March 8 — International Women's Day — will be memorable for me this year because of this group of women who broke through the barricades and occupied one of the kiosks in a central Yerevan park.
For those who don't know, environmental and civic activists have been coming to Mashtots Park nearly every day for over 3 weeks protesting the construction of shops in what they say (and many will agree) is one of the few remaining green spaces in downtown Yerevan. These same shops (most often referred to as "kiosks" though they're much larger than that) were dismantled on Abovyan St. (another downtown Yerevan street) and "moved" to Mashtots Park. From what I understand, the shop owners have a 10-year lease with the city and they have 3 remaining years left on this lease. So to solve the problem of at once dismantling the kiosks on a downtown Yerevan street (a move the mayor initiated following his removal of street vendors in the capital) and not breaking the contract with shop owners, the municipality decided to "move" them to Mashtots Park. The idea is that the kiosks are temporary (so why the concrete base?) and will be removed when the contract with shop owners is up in 3 years.
Though Armenian prime minister Tigran Sargsyan said he was opposed to permanent structures in the park (note: he didn't say anything about temporary structures), and Yerevan mayor Taron Margaryan agreed with him, it's business as usual and the green light for construction of the shops.
This, of course, hasn't deterred activists who are at the park every day (usually leaving around 8 pm or so) while construction continues. On Mar. 8 (which is a statutory holiday in Armenia), it was the women who took charge and broke through the barricades. Though police were on scene and initially tried to stop them, they eventually gave up and let things be. Yerevan deputy police chief Robert Melkonyan (known by his nickname Bazaz), also on site but in civilian clothing, explained the police's hands-off approach by saying that construction wasn't going on anyway and it was better to avoid any incidents between police and activists — can you believe he actually said that?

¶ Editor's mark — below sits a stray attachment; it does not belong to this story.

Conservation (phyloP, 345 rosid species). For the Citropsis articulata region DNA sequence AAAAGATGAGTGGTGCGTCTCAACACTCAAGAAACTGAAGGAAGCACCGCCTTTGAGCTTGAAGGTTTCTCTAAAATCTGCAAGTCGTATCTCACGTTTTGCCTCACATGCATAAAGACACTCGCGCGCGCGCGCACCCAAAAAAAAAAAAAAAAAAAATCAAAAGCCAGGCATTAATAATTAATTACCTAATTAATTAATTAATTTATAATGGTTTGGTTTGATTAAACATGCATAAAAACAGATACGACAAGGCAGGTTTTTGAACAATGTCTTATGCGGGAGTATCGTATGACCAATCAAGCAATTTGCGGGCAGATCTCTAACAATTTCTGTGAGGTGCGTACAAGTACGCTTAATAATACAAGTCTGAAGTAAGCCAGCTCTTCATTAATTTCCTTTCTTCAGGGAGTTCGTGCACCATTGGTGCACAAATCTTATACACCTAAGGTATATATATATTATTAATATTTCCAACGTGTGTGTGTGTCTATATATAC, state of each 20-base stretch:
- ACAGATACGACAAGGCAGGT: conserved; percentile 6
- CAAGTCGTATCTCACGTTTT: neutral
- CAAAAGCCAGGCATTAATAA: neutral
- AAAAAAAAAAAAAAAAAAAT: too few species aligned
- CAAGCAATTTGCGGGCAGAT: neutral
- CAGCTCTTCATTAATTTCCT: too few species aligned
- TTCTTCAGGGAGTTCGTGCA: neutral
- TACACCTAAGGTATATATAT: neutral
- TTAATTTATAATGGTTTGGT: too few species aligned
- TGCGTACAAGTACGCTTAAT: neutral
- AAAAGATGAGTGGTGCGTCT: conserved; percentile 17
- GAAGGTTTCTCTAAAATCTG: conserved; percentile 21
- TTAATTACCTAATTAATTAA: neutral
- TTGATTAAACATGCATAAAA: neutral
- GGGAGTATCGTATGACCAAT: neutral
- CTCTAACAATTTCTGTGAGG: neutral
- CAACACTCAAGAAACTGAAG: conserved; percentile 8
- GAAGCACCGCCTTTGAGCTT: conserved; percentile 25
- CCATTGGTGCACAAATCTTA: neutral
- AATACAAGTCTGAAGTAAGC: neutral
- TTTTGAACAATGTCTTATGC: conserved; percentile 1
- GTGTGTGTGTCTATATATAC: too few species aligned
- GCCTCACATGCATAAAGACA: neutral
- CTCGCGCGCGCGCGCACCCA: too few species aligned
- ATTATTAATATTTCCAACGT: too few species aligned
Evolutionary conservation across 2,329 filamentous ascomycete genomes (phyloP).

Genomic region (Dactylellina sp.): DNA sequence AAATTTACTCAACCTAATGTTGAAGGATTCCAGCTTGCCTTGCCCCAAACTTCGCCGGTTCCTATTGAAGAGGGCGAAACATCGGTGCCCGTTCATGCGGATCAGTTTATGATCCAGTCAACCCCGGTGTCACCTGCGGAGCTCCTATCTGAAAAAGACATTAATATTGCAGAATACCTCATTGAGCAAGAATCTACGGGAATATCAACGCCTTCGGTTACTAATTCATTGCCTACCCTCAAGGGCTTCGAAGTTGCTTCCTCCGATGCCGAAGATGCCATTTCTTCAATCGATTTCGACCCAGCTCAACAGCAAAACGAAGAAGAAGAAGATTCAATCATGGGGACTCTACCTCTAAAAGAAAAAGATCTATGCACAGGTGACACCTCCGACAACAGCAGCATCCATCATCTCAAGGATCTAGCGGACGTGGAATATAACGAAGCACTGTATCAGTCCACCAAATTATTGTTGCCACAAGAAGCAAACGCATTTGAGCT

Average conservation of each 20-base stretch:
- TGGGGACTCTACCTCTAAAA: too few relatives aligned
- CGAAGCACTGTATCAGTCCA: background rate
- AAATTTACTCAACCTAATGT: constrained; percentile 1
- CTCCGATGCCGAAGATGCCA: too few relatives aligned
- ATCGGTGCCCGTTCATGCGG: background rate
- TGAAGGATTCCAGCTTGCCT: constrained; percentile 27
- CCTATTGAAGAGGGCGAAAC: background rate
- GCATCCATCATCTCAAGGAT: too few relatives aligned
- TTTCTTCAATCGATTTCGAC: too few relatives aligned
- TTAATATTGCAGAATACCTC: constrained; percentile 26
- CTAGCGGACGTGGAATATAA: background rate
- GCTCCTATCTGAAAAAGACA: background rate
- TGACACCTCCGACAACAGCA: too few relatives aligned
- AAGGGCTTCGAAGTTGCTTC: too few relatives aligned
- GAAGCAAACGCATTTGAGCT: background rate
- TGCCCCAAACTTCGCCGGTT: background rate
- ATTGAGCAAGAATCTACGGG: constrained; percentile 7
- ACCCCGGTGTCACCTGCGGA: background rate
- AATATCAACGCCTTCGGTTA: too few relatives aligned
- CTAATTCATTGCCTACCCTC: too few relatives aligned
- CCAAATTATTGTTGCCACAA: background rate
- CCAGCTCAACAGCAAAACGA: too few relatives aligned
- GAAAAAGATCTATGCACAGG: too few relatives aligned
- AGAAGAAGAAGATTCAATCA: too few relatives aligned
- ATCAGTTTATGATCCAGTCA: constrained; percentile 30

And the funniest thing of all, the police — including Bazaz! — handing out flowers to the women. Those who were outside the kiosk accepted them, but those on the inside shook their heads, refusing them and repeating their sole request: that the barricades be removed — which they were. Amazing, huh? Solidarity among women that led to positive results… more of this in Armenia, please.
In the second video (yes, by CivilNet), you can also see MP Anahit Bakhshyan (from the parliamentary opposition Heritage Party), who is also inside the kiosk, and who (at the end of the video) said, "That which these young women are doing today is more than what Clara Zetkin did at her time. These youth will lead us," she says.